Cheaper First Class Tickets – When to Buy, When to Fly

This is not about cheap first class tickets because there is no such thing, with one exception: a mega-mistake on the part of an airline. This is extremely rare though it has happened – just last year, actually – when United released $75 first class London-Newark flights. The problem is sometimes airlines honor ‘mistake fares’ and sometimes they do not (United did not honor the $75 fares).

First class destinations and amazing attractions – Eventurist

5 Ways to Get Cheaper First Class Tickets

However, there are other ways to save on first class, and saving even a little is worth it. These recommendations are the result of pricing domestic first class airfares on American, Delta and United for week-long itineraries (though length of trip is not necessarily relevant to pricing).

  1. Travel midweek or Saturday

Some days are cheaper than others, depending on the airline.

Cheaper Days for First Class

  • American: Tuesday, Wednesday, Saturday
  • Delta: Wednesday, Saturday
  • United: Fare difference non-specific as to travel days

More Expensive Days for First Class

  • American: Friday, Sunday (up to 10% more)
  • Delta: Friday, Sunday, Monday (up to 20% more)
  • United: Fare difference non-specific as to travel days
  1. Buy tickets at least a week in advance

Whenever possible, book 7 days in advance. If you book within that week-long window, you may pay up to 40% more for first class tickets (which is why airlines adore those last-minute business travelers).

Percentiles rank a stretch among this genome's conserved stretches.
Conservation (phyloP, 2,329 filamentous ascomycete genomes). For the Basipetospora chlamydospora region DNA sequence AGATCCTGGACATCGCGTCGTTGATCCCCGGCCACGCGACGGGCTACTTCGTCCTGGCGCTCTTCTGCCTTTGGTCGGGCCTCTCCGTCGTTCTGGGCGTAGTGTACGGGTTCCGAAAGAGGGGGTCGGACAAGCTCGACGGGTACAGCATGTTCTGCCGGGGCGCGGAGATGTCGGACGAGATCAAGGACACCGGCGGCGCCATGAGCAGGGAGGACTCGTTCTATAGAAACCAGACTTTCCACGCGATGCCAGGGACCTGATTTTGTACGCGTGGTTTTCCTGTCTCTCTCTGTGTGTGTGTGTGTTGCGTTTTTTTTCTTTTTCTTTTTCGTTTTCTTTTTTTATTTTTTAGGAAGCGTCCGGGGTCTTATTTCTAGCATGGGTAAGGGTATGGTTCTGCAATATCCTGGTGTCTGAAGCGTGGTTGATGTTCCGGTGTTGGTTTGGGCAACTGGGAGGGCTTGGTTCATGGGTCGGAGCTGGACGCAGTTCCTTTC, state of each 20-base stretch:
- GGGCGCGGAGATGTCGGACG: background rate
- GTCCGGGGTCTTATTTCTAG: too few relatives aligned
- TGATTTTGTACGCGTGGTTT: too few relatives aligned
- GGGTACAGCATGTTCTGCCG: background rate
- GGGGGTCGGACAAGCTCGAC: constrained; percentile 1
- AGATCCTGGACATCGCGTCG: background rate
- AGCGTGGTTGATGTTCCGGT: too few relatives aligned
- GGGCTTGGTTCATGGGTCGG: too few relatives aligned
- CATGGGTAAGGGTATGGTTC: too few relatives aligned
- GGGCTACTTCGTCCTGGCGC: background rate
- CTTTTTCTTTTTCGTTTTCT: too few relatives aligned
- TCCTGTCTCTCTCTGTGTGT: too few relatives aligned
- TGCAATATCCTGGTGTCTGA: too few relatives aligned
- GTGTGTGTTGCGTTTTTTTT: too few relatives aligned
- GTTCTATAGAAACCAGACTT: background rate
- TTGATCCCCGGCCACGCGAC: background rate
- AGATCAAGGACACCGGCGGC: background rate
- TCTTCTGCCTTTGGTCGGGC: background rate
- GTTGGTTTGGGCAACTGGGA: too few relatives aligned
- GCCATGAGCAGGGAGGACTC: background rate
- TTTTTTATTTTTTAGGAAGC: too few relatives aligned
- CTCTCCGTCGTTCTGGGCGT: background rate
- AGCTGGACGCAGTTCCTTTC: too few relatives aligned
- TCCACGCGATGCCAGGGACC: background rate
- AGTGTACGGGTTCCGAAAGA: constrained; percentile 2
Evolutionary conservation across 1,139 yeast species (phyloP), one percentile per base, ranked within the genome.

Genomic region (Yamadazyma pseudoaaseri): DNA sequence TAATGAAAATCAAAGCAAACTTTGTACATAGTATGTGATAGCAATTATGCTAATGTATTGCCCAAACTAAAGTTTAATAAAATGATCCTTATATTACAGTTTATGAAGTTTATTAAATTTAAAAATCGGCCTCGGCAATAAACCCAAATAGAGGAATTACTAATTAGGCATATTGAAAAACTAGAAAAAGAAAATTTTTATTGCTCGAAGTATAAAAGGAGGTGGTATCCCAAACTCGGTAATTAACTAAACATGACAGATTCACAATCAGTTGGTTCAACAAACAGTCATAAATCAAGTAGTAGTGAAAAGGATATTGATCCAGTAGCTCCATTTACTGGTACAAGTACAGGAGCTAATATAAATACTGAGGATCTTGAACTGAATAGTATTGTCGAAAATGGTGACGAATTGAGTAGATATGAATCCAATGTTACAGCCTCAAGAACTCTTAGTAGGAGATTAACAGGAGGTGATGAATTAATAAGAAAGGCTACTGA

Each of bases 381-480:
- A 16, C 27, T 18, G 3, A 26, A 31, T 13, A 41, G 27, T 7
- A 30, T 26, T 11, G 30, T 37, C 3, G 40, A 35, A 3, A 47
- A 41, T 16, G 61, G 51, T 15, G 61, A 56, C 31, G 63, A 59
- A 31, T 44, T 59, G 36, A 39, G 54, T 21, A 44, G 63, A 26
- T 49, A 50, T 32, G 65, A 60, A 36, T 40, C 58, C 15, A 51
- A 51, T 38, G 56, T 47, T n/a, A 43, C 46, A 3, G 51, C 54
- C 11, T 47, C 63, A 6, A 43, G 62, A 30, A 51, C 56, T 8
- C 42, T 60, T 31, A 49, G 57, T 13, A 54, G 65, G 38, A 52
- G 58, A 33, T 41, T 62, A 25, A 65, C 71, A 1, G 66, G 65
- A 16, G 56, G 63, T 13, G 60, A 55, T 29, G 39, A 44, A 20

1. Don’t shop using the 'first class-only' option

Many are tempted to do an advanced search option where you see only business and first class ticket prices. Don’t do this. Shop as you normally would, which will show a range of fares from economy to first class and you sometimes find cheaper first class fares in such searches.

  1. Let miles work for you

Upgrade to first (or business) with miles. This is where elite status makes a big difference (though thanks to changing miles program rules, it’s harder and harder to earn elite status). Don’t forget to check the airport kiosks for upgrade opportunities; you might get a pleasant surprise.

  1. Get a travel agent to help

Don’t be afraid to ask a pro for help or take advantage of the corporate travel department; sometimes they can do things civilians cannot because of access to pre-negotiated airfare (which can save 10 to 20% on the open market). Plus, professionals also may have access to 'discounted' first class fares (what used to be called Y-UPs, a reference to the fare code). These have largely disappeared over the years (and you can blame airline mergers for this) but are still worth looking for. Another advantage to Y-Ups: the coding is similar to economy class, which can help a traveler fake out corporate travel policies that require coach travel only.

Bottom line: Always compare fares whether flying coach, business or first class. Even if you don’t mind paying first class prices, you should mind paying more than you have to.

Rick Seaney
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